Searching for a New Home

As I mentioned in my previous post, these letters to my lost daughter have served their purpose and run their course. There’s not much left for me to say to her and what needs to be said (like how I met her father and the real reason we didn’t end up together), will be written in private and protected posts to which only she and I will have access.

On the other side of the river of grief I find there is still so very much I want and need to say about adoption, though, but I have come to realize this is not the space in which to do so. As such, I am searching for a new home for my pontifications and ponderings about adoption, LDS-style. My primary focus of my new blog is going to be family preservation advocacy and pathways to healing for first moms and families, generally (though not always) within the framework of the LDS culture and theology. I want to include research article reviews and summaries, book reviews, and insights I have gained over the past two decades. I’m trying to come up with a clever blog name but am having a bear of a time even coming up with a blog name, period.

I would like to get back to sharing what I am writing, but haven’t found a new home for it yet. Any suggestions?

3 thoughts on “Searching for a New Home

  1. First of all, I am so glad that you will be blogging again. I love your insights and the amazing way you articulate your thoughts and feelings.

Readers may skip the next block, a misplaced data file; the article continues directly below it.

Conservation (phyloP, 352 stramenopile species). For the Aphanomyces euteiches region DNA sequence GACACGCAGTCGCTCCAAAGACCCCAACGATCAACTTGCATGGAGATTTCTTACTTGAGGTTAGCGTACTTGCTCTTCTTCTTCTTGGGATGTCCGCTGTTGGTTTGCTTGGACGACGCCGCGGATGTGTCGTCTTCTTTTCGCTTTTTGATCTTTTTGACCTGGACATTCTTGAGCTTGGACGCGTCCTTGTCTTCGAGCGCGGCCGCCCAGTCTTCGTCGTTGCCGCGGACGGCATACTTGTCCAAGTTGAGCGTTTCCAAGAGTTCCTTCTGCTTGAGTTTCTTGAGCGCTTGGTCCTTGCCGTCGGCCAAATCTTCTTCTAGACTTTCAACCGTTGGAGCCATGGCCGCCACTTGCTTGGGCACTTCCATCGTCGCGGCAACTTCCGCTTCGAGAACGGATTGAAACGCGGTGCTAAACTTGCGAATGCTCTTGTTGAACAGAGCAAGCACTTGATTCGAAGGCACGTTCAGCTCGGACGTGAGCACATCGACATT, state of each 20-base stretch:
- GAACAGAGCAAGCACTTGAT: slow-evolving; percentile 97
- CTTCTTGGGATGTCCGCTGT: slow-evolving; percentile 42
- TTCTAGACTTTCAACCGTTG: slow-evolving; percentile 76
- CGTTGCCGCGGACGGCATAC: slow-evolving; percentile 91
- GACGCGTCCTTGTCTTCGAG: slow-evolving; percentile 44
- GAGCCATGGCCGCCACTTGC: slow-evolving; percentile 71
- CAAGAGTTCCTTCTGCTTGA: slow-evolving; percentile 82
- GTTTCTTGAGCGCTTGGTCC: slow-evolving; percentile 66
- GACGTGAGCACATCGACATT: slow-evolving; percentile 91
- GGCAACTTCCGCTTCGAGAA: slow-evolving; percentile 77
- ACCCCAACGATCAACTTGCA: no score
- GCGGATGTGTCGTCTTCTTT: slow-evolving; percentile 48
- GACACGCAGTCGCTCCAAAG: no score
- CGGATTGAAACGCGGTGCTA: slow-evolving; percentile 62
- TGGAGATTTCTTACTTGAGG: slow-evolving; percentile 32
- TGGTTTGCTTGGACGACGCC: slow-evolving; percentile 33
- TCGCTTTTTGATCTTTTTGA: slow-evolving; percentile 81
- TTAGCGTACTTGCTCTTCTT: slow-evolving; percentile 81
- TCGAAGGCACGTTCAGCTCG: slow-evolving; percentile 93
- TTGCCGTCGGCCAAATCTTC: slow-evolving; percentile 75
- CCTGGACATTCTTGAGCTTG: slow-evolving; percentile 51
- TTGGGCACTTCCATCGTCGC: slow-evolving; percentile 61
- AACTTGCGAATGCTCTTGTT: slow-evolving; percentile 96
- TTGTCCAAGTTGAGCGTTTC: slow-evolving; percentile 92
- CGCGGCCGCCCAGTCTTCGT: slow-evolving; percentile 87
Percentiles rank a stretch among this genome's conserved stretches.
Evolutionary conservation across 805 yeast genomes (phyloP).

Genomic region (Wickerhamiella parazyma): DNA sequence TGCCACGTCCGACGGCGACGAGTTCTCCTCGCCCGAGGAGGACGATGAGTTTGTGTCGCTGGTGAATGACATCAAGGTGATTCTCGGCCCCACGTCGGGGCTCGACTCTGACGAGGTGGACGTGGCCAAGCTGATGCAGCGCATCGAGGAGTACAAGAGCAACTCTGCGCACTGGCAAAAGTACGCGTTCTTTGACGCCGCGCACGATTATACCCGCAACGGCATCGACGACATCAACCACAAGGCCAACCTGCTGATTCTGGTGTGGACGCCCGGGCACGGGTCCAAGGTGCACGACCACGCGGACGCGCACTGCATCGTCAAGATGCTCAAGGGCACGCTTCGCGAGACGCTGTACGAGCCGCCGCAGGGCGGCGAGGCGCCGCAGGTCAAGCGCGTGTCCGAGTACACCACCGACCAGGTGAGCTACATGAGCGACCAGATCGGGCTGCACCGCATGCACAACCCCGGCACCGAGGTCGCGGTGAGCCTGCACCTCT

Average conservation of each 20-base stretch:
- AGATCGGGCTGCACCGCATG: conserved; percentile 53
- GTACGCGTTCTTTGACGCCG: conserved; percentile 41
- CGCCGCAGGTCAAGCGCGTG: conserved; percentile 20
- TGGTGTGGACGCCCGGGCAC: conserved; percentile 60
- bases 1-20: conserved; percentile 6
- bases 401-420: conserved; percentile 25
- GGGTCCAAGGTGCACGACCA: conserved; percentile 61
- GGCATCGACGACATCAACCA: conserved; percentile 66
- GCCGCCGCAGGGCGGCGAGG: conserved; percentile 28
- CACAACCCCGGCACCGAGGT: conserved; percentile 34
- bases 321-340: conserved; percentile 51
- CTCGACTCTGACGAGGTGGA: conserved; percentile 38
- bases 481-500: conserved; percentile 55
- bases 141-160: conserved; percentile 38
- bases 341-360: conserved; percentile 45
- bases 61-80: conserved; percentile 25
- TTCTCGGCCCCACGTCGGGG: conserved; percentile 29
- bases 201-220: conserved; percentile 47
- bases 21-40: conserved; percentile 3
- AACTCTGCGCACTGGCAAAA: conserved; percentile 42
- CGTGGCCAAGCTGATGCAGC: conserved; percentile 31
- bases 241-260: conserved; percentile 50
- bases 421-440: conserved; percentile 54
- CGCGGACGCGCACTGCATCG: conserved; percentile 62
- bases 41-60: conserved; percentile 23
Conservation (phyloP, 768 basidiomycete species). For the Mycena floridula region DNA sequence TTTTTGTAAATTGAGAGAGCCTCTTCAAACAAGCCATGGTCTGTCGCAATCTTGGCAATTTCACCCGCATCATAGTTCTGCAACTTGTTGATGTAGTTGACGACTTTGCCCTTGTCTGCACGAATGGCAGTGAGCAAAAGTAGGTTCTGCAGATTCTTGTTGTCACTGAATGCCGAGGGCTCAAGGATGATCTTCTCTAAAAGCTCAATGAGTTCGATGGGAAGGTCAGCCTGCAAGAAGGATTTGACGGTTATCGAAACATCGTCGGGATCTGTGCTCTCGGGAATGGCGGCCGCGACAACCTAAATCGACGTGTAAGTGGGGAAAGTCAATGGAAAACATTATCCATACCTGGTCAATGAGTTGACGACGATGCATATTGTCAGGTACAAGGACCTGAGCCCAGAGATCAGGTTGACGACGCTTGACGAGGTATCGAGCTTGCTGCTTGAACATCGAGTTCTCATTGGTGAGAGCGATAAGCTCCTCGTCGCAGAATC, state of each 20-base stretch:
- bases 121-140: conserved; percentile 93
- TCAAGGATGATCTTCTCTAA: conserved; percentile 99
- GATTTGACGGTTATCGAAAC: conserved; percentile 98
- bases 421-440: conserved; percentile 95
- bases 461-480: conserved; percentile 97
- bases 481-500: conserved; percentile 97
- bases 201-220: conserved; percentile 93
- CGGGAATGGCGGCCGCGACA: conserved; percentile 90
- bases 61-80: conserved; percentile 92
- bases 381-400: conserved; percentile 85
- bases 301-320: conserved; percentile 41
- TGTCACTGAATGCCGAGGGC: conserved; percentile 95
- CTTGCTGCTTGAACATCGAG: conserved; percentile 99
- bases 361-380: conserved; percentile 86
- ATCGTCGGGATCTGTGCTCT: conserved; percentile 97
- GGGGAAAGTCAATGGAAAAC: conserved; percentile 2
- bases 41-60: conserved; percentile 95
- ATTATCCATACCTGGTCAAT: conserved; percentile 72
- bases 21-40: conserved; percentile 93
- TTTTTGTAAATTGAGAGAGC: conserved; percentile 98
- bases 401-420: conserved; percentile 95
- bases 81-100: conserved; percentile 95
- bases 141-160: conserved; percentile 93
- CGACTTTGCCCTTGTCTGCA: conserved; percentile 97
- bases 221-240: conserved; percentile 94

I liked your phrase “pathways to healing” as it implies there are multiple ways to progress and that it is a journey, not a simple “accept and move on” as many adoption professionals would like us to believe. I think the blog name should include the words birth mother and Mormon to make it easier to find in a Google search.

    Mormon birth mothers’ pathways to healing
    Pathways to healing for Mormon birth mothers

    I guess those are kind of long so maybe just Mormon Adoption Healing or even Mormon Birth Mothers. Good luck coming up with a name. I think you are great and am sad I didn’t get a chance to see you when you were here. Next time!

  2. I’m a 45 year old adoptee. Three years ago I found my birthmother, but she does not want any contact with me and had not told her family about me. Because of her secrecy, I often think that if she never changes her mind before she dies so much about my history and who I am will be completely lost to me. Your letters to your daughter are a priceless gift – I hope she will be able to receive them. I can tell you that reading your letters has touched my heart.

    All of this is to say, that your voice is important. I realize your focus in the new blog will be different, but I believe equally significant. I am looking forward to reading your thoughts on adoption and the intersection of LDS culture. I was raised in a conservative LDS home and remained LDS well into my adult years, although am not LDS now. I had a family member place a baby for adoption thru LDS Adoption Services right after the birth of my first child. I think the LDS culture adds another very complex dimension to adoption. Again, your voice will be important.

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